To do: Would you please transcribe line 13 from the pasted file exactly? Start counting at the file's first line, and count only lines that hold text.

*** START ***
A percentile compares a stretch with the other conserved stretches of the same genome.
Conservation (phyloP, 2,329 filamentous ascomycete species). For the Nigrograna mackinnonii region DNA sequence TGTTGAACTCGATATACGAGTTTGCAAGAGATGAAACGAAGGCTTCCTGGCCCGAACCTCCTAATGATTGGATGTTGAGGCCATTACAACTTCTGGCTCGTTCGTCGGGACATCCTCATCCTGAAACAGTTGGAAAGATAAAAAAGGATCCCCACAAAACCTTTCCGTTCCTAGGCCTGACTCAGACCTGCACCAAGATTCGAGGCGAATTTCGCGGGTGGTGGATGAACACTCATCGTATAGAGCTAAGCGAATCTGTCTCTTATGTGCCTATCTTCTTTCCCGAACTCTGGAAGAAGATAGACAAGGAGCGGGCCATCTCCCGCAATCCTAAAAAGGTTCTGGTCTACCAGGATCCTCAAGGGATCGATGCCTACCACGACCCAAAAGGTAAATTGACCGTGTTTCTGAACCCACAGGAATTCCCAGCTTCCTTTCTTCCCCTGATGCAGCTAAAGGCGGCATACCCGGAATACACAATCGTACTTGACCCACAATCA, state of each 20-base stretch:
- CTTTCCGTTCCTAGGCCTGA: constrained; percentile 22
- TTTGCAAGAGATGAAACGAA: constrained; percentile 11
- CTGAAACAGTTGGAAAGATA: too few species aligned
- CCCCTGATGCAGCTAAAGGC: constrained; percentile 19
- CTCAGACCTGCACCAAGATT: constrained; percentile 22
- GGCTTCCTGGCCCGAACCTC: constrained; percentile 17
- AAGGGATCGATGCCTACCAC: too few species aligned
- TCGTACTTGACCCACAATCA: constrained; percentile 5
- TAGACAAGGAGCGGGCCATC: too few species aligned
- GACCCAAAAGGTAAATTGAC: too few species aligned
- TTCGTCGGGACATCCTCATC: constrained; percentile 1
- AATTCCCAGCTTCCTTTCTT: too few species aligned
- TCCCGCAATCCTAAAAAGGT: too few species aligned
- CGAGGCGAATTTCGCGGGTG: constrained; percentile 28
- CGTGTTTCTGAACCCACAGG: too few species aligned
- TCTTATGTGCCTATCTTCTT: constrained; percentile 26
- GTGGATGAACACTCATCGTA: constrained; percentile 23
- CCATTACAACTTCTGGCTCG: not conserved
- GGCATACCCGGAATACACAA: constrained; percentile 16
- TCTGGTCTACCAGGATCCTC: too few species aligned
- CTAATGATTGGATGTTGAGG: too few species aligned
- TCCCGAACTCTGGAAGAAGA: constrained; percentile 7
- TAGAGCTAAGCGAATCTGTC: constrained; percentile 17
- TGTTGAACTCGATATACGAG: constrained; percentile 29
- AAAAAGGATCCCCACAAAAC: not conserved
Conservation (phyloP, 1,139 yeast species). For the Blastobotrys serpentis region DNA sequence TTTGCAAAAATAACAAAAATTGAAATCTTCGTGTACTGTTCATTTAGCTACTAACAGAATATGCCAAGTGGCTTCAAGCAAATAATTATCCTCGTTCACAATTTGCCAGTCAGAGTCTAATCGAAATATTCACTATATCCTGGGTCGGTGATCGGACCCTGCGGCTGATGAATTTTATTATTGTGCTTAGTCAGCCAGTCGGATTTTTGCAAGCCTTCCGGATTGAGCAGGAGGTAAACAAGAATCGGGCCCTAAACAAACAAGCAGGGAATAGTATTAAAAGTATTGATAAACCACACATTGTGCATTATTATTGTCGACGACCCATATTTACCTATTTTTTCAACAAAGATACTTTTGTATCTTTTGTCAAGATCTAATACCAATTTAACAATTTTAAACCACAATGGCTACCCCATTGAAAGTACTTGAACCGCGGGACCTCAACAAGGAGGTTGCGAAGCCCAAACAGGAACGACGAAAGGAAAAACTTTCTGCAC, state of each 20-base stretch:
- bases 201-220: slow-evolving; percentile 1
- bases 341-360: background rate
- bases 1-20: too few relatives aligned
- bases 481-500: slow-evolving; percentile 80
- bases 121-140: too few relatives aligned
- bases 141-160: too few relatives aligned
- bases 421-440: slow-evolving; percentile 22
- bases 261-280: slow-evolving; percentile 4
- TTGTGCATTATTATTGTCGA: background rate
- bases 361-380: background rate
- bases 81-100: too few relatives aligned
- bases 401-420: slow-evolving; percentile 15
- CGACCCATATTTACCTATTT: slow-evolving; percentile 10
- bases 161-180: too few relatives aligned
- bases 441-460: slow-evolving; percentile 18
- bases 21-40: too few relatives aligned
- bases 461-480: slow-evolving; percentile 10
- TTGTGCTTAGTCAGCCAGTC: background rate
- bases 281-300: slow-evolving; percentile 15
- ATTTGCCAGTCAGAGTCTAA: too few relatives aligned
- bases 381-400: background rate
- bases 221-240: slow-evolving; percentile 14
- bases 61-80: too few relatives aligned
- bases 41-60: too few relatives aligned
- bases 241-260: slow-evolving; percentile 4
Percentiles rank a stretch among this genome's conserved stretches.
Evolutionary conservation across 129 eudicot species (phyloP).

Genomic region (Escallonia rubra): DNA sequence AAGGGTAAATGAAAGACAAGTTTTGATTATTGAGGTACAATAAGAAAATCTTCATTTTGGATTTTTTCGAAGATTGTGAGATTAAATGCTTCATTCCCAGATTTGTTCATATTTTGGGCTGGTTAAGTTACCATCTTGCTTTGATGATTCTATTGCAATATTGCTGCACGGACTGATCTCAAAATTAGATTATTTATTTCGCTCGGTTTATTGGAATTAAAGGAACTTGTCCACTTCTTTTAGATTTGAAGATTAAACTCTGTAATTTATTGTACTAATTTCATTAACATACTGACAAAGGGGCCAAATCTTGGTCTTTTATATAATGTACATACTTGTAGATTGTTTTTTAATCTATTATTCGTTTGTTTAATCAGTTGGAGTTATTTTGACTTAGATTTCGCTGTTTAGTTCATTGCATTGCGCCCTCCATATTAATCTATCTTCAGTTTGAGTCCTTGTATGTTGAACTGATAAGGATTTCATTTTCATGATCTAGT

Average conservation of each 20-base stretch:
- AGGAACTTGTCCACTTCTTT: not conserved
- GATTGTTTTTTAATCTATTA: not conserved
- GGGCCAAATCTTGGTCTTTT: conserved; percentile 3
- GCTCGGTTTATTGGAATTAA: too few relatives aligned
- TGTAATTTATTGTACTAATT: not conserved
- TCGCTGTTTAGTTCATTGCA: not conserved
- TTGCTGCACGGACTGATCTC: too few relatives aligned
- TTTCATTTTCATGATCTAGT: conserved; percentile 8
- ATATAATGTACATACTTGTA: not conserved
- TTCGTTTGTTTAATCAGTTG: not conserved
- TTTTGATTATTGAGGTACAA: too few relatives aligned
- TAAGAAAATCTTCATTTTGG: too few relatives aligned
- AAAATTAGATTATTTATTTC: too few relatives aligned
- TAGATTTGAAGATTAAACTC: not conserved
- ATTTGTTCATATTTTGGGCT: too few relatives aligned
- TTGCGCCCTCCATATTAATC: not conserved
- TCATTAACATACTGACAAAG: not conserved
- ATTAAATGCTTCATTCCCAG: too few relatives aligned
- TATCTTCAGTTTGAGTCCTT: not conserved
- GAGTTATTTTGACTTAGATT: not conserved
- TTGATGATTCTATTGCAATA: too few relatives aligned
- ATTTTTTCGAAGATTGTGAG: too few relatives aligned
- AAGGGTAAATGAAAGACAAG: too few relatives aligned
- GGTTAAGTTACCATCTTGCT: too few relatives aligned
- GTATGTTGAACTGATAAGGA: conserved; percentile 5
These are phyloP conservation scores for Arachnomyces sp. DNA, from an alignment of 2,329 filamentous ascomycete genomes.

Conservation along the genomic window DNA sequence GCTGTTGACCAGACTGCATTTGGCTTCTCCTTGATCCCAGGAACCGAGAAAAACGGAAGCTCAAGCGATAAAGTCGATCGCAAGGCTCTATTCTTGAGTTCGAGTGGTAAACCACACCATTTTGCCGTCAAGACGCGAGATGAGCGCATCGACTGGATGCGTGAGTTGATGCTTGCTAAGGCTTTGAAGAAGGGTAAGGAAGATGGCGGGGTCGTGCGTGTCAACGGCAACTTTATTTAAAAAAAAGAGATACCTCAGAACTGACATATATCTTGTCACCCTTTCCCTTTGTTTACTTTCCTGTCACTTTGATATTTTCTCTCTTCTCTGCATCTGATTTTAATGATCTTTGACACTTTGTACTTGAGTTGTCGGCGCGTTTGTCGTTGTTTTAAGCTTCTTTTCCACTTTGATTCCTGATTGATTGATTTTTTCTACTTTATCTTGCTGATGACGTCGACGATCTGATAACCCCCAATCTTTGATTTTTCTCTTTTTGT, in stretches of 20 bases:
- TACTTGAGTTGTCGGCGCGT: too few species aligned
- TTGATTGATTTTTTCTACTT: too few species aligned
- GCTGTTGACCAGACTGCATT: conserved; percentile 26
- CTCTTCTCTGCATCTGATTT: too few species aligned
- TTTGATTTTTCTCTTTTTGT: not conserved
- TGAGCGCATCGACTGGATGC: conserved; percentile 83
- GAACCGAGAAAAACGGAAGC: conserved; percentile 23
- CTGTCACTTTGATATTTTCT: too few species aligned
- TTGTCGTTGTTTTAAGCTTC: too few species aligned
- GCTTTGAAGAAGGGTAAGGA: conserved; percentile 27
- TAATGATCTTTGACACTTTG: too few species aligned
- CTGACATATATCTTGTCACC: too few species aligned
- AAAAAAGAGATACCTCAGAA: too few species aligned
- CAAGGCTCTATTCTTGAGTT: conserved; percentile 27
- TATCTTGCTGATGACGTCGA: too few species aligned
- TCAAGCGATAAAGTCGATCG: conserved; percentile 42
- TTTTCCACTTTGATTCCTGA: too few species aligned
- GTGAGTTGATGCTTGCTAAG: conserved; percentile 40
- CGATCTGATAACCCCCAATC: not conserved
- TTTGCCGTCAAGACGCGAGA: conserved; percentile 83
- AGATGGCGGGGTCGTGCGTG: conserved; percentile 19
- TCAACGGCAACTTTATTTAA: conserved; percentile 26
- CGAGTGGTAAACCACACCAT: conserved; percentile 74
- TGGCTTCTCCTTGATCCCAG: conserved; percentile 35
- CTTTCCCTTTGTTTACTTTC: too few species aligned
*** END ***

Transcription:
- TTCGTCGGGACATCCTCATC: constrained; percentile 1